Ethnic violence in the Indian state of Manipur has killed more than 50 people, left hundreds hospitalized, and displaced 23,000, according to hospital officials and the Indian army.
At least 55 people have been left dead and a further 260 hospitalized since violence broke out between members of the Kuki and Meitei ethnic groups earlier this week, hospital officials in the city of Imphal said on Sunday.
The Indian military, meanwhile, said that 23,000 civilians had fled the fighting, with displaced people being housed on military bases and garrisons in the state.
The two ethnic groups have been clashing in the streets of Imphal in India’s east and elsewhere.
Gunshot wounds are the most common injury, according to officials at Imphal hospitals the Regional Institute of Medical Sciences, the Jawaharlal Nehru Institute of Medical Sciences and Churachandpur District Hospital.
“Most of the patients are coming in with severe bullet injuries or having been hit in the head with lathis [sticks],” Dr Mang Hatzow of Churachandpur District Hospital in Manipur told CNN.
Video and photos broadcast on local television showed vehicles and buildings set on fire, with thick black smoke billowing from the streets.
Indian army troops have been deployed to the streets and a five-day mobile internet blackout is in force.
A youth tribal leader who works in Imphal told CNN his house had been vandalized and ransacked on May 4 and that since then he had been staying in an army camp.
“What we are witnessing here unfortunately is there seems to be a very systematic, well-planned series of attacks. The execution is almost clinical and they know exactly the houses where people from tribal communities reside,” said the leader, who asked to not be identified due to fears for his safety.
“A lot of houses are burnt, all our churches have been vandalized, some have been burnt. I barely escaped – the mob was already in the house. I climbed the fence over to the neighbors’ house. I just came with my laptop bag to this camp. I don’t have anything.”
He said there were about 5,500 people staying in his camp and that there were about six or seven camps in Imphal in total.
“There have been so many deaths,” he added. “A mother and son they were on their way to a camp. On their way, a mob encountered them and beat the son to death. The mother was trying to protect the son, she was killed too.”
CNN reached out to the state government of Manipur and the Indian army for comment on Sunday. There was no immediate response from the state government.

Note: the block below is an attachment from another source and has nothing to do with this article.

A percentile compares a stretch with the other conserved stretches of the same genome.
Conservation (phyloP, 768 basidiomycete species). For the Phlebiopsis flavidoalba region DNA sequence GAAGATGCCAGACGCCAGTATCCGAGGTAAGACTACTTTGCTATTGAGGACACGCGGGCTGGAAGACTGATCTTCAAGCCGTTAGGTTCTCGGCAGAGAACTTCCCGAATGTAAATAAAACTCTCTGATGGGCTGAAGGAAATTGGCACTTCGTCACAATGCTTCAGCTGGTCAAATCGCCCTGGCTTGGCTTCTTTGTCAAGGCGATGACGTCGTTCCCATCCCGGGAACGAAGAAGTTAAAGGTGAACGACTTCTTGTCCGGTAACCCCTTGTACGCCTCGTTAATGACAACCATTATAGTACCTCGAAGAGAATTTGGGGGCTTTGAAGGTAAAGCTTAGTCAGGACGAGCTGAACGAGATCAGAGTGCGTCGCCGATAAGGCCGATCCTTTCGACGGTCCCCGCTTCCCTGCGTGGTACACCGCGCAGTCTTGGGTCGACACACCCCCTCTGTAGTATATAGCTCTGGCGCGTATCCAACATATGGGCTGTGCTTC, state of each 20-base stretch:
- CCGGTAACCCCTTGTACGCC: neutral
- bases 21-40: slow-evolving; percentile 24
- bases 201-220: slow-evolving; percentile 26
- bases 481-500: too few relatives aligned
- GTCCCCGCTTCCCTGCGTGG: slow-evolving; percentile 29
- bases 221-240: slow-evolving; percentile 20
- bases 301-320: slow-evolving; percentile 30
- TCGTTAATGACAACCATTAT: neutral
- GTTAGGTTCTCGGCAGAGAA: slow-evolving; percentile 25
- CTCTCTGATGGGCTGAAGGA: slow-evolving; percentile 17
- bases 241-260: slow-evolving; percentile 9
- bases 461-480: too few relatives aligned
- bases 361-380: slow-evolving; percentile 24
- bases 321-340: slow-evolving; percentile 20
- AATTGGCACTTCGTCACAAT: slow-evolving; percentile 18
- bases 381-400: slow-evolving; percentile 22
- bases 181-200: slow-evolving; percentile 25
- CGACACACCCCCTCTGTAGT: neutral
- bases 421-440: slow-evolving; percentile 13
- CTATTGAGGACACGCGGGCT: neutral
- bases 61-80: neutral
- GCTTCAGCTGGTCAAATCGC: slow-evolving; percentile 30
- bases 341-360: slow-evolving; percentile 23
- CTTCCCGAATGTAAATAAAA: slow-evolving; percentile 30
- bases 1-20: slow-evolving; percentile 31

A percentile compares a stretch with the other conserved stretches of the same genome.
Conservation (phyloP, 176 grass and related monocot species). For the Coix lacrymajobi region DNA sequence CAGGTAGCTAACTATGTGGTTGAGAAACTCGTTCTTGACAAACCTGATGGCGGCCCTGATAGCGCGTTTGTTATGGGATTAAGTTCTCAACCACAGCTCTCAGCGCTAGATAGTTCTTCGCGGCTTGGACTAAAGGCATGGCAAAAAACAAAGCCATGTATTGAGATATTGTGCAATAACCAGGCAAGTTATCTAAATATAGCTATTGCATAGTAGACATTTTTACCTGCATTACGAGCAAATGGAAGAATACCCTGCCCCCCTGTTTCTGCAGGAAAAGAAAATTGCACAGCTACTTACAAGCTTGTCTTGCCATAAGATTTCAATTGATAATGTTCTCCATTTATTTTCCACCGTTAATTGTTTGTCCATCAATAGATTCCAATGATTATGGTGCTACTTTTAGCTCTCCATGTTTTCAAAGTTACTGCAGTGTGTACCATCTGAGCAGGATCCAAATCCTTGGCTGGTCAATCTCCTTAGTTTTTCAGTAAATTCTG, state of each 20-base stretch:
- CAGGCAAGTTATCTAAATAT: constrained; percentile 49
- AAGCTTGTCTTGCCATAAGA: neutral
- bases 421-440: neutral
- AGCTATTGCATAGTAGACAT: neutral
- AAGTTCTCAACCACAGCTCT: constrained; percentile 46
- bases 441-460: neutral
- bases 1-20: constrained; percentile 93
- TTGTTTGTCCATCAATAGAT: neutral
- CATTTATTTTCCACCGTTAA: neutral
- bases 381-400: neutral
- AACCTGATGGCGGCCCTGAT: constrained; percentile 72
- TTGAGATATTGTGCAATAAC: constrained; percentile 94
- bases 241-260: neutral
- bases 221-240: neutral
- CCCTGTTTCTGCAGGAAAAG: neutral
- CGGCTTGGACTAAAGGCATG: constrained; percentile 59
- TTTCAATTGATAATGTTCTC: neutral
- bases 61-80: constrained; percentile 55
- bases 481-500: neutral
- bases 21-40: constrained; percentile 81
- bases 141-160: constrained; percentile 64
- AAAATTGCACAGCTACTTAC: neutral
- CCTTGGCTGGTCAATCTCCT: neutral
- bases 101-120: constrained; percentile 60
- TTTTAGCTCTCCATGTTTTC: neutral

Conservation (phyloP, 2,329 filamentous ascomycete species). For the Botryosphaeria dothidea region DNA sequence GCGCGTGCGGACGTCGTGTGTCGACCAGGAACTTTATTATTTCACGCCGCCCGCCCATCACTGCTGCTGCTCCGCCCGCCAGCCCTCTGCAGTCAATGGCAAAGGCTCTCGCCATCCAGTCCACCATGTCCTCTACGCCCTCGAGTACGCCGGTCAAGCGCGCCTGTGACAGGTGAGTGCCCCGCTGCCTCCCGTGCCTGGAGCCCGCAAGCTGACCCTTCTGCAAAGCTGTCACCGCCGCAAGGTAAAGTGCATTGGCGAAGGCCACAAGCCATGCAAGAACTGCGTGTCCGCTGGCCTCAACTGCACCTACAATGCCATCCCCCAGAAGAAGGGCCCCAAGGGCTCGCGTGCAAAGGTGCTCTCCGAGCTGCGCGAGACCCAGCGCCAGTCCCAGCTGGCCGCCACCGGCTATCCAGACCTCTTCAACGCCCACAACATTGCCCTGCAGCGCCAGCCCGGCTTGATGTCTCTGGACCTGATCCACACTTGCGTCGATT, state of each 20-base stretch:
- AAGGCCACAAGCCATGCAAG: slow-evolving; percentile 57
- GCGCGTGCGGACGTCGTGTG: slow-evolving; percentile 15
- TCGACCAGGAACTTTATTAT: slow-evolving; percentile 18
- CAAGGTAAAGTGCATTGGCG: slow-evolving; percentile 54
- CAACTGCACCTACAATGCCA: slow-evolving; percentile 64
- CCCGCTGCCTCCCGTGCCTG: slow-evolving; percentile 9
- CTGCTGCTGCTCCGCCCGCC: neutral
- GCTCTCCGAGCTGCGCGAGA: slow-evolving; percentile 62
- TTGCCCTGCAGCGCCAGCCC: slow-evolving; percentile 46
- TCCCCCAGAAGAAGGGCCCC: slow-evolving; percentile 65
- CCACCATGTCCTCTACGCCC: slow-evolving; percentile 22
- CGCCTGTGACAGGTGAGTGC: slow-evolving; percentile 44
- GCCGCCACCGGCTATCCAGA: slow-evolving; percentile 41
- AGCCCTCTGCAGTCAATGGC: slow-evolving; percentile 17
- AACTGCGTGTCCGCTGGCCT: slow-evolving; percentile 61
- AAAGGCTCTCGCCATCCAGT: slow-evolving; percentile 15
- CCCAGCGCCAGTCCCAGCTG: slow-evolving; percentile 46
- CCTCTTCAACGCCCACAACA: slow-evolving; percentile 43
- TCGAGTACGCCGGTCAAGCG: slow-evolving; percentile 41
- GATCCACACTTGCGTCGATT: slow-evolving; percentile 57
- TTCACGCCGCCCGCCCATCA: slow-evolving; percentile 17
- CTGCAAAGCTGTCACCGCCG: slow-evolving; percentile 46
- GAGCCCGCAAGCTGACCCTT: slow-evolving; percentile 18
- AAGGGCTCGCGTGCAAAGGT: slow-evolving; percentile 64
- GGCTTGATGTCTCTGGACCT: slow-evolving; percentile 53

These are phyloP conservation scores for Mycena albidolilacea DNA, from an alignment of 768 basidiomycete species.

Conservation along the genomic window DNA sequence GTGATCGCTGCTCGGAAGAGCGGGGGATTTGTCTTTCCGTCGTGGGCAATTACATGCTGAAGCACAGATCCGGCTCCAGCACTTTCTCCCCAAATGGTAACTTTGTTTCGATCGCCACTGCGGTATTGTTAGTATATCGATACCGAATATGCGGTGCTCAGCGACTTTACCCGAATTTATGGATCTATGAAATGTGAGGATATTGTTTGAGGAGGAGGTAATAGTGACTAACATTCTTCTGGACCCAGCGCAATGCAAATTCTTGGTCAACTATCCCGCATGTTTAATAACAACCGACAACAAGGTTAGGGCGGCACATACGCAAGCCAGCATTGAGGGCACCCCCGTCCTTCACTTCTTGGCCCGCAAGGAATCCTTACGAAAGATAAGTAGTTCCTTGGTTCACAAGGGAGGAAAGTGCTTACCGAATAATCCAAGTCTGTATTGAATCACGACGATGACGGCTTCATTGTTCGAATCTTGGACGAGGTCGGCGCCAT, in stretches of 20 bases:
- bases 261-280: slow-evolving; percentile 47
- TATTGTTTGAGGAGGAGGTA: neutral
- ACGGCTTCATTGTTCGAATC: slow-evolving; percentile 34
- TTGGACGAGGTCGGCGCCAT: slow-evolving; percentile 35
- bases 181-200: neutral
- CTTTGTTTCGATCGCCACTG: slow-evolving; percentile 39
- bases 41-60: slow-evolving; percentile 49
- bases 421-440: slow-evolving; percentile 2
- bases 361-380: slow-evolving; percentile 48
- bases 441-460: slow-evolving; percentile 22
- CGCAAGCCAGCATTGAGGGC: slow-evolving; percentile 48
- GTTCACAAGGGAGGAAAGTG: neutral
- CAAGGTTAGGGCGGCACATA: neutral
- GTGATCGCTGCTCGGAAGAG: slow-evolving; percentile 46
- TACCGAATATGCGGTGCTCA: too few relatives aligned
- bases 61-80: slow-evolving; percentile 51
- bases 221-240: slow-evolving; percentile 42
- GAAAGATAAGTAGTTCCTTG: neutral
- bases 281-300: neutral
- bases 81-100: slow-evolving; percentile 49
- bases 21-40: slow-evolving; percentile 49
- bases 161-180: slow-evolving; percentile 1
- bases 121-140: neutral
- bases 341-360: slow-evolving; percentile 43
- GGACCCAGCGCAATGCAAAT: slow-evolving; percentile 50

The army said it had rescued a total of 23,000 civilians and moved them to operating bases and military garrisons. It added that there was a “ray of hope” and a lull in the fighting due to the rescue work carried out by the 120-125 Army and Assam Rifles, which had been “working tirelessly for the past 96 hours to rescue civilians across all communities, curb violence and restore normalcy.”
It said it had also enhanced surveillance efforts using drones and helicopters.
Earlier this week the state’s governor, Anusuiya Uikey, issued “shoot-at-sight” orders in an effort to bring the situation under control.
The orders were authorized for “extreme cases whereby all forms of persuasion, warning, reasonable force etc. had been exhausted” and the situation “could not be controlled,” a statement from Manipur’s home department said.
Skirmishes first broke out after thousands of tribal people took part in a rally organized by the All Tribal Students Union of Manipur, against the potential inclusion of the state’s majority Meitei ethnic group in India’s “Scheduled Tribe” grouping.
The Meitei community, who make up about 50% of the state’s population, have for years campaigned to be recognized as a scheduled tribe, which would give them access to wider benefits including health, education and government jobs.
Scheduled tribes are among the most socio-economically disadvantaged groups in India and have historically been denied access to education and job opportunities.
If the Meitei community are given scheduled tribe status, other tribal groups say they fear they will not have a fair chance for jobs and other benefits.
Additional reporting by Rhea Mogul